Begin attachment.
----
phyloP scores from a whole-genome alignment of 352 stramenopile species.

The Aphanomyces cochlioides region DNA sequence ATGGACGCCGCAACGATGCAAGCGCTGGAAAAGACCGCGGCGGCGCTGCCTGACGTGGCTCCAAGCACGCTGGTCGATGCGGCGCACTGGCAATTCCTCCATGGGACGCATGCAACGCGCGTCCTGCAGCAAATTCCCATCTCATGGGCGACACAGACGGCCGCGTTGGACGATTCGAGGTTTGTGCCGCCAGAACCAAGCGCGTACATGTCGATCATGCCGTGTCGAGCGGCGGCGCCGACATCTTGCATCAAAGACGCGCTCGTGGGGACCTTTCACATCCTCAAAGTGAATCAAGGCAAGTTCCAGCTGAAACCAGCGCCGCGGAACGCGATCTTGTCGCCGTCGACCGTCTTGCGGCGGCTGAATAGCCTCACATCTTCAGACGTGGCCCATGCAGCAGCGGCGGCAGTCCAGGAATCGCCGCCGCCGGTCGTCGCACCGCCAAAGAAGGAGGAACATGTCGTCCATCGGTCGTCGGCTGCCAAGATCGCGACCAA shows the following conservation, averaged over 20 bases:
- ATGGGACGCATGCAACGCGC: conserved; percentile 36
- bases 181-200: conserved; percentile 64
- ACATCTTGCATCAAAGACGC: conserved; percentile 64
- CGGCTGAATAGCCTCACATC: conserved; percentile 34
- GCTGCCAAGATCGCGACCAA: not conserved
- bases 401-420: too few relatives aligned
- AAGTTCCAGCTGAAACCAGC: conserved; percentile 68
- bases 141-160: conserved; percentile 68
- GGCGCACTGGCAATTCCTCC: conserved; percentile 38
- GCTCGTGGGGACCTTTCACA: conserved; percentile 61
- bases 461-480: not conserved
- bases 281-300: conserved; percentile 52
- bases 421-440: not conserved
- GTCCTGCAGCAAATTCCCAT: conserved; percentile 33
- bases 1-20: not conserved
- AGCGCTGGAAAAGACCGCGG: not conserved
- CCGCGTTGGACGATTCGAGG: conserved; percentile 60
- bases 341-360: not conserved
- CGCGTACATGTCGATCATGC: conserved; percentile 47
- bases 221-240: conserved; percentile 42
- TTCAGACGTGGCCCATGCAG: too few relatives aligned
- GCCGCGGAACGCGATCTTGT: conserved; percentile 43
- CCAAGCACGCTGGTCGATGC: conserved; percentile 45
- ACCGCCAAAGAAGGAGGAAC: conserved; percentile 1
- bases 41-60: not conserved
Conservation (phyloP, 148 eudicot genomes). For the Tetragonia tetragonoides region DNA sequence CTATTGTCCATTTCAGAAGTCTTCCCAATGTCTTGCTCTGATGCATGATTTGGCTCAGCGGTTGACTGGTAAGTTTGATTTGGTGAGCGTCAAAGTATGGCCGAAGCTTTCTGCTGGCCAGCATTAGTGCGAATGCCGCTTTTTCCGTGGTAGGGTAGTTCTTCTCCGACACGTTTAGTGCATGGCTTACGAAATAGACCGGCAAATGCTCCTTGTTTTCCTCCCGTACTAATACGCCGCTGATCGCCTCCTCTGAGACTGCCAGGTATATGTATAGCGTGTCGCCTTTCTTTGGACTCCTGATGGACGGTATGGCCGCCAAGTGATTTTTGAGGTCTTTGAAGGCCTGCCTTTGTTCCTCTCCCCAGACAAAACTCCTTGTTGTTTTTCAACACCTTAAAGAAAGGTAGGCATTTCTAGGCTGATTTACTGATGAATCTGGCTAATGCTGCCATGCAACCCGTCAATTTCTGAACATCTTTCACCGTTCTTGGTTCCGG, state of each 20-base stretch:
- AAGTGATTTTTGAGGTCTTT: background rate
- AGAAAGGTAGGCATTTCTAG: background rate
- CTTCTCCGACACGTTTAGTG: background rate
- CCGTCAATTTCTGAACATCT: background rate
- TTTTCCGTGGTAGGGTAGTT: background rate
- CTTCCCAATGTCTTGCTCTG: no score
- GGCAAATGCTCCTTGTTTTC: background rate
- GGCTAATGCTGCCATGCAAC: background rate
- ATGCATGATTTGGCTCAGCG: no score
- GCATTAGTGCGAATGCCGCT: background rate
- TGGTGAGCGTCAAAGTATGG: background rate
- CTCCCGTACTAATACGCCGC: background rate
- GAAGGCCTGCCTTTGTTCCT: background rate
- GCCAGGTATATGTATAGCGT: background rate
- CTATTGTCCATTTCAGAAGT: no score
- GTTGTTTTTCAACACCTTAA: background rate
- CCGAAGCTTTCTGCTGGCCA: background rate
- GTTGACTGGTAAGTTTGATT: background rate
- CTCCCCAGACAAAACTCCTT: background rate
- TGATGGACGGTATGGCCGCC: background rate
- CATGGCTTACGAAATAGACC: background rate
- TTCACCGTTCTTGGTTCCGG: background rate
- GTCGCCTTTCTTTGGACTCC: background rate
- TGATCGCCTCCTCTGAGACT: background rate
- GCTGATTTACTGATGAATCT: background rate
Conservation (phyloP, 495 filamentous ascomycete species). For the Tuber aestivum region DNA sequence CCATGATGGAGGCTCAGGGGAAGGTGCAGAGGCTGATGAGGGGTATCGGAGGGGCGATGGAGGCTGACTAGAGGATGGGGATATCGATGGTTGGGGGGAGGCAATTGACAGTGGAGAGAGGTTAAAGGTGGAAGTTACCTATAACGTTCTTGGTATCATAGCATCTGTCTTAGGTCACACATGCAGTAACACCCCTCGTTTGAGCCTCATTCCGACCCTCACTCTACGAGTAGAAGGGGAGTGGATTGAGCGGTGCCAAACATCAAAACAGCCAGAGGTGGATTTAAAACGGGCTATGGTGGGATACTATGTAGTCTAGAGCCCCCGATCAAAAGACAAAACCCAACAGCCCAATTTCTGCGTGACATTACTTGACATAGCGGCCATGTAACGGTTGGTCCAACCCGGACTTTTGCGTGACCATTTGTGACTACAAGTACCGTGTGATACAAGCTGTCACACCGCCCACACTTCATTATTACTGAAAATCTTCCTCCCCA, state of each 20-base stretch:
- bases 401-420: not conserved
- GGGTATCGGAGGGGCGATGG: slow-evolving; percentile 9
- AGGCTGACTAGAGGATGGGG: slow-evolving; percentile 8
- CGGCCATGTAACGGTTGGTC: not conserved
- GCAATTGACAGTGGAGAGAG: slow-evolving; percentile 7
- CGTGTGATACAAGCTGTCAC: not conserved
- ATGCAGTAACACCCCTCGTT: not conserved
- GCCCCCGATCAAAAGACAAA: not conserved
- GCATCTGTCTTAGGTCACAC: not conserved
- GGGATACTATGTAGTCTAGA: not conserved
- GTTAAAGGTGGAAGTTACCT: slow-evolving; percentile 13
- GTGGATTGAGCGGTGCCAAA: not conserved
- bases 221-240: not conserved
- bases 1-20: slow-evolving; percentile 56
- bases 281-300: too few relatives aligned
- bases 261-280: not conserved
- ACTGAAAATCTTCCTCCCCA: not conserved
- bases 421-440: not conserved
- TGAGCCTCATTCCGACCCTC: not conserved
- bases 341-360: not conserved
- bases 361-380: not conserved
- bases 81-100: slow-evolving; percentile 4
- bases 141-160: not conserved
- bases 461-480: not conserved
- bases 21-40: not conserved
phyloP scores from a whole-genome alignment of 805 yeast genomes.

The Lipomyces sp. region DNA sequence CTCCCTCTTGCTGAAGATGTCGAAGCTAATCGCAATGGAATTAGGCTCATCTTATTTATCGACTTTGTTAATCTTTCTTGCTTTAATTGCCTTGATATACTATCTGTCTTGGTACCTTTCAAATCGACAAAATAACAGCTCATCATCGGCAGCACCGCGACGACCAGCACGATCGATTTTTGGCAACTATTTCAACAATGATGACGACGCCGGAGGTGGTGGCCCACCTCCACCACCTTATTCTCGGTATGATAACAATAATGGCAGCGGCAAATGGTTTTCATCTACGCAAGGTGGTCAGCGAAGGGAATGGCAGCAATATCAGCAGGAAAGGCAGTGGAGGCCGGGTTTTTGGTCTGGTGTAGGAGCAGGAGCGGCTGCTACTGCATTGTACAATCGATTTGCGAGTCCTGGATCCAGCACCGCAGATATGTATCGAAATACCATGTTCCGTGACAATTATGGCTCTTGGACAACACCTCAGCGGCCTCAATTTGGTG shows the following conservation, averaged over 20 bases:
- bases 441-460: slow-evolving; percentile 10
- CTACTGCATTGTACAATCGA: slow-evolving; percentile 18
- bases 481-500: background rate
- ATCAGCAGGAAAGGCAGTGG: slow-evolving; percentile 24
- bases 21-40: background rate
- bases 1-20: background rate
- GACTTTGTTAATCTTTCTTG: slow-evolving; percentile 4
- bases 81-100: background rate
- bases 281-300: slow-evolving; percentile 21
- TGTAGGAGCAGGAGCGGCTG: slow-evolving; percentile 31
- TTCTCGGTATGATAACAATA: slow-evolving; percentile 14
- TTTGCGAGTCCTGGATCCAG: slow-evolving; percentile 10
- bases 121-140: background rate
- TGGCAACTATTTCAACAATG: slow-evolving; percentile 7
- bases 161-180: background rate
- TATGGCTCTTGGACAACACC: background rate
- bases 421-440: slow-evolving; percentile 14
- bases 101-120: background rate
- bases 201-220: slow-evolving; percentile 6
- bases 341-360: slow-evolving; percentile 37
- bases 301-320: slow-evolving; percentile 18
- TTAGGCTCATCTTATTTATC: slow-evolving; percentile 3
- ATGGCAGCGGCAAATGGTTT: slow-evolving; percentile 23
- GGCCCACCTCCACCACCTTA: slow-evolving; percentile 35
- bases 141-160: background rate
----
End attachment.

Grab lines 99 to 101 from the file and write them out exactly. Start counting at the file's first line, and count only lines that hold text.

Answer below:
- bases 101-120: background rate
- bases 201-220: slow-evolving; percentile 6
- bases 341-360: slow-evolving; percentile 37